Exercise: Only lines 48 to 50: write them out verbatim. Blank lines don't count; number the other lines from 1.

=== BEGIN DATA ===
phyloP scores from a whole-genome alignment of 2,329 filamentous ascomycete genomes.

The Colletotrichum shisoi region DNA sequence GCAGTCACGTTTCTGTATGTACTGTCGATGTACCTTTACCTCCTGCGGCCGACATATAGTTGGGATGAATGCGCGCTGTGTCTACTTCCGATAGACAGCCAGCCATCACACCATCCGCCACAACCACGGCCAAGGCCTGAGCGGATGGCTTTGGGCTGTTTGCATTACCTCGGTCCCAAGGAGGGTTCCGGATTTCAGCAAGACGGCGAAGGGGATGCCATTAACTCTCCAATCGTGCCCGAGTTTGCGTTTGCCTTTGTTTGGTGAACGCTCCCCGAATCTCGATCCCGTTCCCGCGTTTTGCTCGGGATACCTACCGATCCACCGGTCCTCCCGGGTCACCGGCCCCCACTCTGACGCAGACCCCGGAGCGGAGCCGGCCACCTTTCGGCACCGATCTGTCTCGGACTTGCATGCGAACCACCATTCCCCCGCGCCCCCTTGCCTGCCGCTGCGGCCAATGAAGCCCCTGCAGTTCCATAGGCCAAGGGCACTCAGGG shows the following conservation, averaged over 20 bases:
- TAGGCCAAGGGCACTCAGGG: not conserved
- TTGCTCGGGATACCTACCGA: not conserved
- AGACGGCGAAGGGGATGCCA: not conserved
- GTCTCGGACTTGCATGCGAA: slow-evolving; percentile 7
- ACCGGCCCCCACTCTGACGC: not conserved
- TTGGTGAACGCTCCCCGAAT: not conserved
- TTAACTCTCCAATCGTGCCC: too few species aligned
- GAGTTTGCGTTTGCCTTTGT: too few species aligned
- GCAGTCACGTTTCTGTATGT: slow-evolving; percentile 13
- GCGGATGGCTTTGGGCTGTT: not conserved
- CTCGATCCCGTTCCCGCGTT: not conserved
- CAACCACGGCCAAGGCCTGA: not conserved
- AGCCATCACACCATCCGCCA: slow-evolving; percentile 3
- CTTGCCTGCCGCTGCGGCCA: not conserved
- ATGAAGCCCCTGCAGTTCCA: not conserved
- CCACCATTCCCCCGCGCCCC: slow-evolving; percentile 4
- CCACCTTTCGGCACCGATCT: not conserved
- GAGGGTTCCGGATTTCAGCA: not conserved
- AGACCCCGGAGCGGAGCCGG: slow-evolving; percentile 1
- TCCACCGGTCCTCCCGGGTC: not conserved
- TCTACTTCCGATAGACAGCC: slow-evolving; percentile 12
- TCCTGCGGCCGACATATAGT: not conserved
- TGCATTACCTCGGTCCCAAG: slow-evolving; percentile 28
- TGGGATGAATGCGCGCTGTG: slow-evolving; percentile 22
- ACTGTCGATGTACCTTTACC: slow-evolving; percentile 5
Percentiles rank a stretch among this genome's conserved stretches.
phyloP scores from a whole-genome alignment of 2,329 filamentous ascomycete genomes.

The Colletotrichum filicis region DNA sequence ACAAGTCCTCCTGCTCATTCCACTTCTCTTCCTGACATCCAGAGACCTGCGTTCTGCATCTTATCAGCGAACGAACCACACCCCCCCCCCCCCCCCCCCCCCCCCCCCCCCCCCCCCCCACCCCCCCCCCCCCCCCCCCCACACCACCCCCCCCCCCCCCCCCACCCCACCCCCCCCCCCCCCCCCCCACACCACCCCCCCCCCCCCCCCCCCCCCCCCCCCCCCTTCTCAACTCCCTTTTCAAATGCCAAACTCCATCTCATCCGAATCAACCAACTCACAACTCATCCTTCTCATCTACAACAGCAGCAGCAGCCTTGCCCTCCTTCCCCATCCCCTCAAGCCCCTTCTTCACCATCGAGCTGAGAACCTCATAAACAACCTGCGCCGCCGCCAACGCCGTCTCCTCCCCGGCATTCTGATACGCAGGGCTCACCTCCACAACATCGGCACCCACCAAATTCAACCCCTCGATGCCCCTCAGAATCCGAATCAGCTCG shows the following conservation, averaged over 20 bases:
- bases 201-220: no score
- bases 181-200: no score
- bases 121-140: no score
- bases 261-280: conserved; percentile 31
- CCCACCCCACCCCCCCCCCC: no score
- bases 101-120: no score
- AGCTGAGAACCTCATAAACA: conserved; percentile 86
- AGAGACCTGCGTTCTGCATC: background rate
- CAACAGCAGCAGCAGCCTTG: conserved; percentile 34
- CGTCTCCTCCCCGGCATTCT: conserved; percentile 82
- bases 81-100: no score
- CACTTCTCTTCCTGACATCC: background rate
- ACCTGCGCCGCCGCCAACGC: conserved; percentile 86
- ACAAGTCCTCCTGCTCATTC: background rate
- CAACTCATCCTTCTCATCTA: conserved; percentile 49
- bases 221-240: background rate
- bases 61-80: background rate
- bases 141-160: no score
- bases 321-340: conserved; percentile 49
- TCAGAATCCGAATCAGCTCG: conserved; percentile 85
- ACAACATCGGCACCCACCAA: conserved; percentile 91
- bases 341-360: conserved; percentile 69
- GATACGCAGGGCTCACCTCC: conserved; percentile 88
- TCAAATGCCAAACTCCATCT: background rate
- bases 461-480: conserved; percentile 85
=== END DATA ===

- bases 141-160: no score
- bases 321-340: conserved; percentile 49
- TCAGAATCCGAATCAGCTCG: conserved; percentile 85